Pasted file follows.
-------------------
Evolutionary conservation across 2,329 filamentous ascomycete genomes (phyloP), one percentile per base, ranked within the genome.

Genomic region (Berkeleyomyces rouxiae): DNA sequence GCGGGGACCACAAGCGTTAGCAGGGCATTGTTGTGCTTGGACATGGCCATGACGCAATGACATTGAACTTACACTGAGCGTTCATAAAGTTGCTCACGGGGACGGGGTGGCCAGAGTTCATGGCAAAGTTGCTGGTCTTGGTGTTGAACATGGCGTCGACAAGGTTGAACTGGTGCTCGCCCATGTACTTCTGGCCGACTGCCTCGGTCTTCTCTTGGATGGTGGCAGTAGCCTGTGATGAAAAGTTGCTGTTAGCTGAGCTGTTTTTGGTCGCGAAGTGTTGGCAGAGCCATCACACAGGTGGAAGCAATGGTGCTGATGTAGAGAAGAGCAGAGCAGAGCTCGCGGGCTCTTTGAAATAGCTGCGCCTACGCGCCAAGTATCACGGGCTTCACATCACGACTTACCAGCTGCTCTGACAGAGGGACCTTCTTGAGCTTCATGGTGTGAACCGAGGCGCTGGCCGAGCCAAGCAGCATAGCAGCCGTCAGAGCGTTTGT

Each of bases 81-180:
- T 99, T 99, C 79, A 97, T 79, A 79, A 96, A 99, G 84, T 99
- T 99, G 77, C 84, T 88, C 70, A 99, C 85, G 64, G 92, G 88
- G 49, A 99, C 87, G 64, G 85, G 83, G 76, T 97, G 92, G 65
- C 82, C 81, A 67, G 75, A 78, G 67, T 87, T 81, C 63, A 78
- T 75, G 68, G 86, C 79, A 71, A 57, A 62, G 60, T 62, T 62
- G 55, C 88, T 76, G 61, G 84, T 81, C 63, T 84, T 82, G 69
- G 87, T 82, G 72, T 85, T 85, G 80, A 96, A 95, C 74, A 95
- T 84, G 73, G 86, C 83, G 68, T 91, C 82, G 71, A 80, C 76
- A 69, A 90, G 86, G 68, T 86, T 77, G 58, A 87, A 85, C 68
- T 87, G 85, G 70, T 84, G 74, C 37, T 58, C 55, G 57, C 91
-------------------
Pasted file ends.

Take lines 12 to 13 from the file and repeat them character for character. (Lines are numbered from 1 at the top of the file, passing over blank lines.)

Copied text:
- A 69, A 90, G 86, G 68, T 86, T 77, G 58, A 87, A 85, C 68
- T 87, G 85, G 70, T 84, G 74, C 37, T 58, C 55, G 57, C 91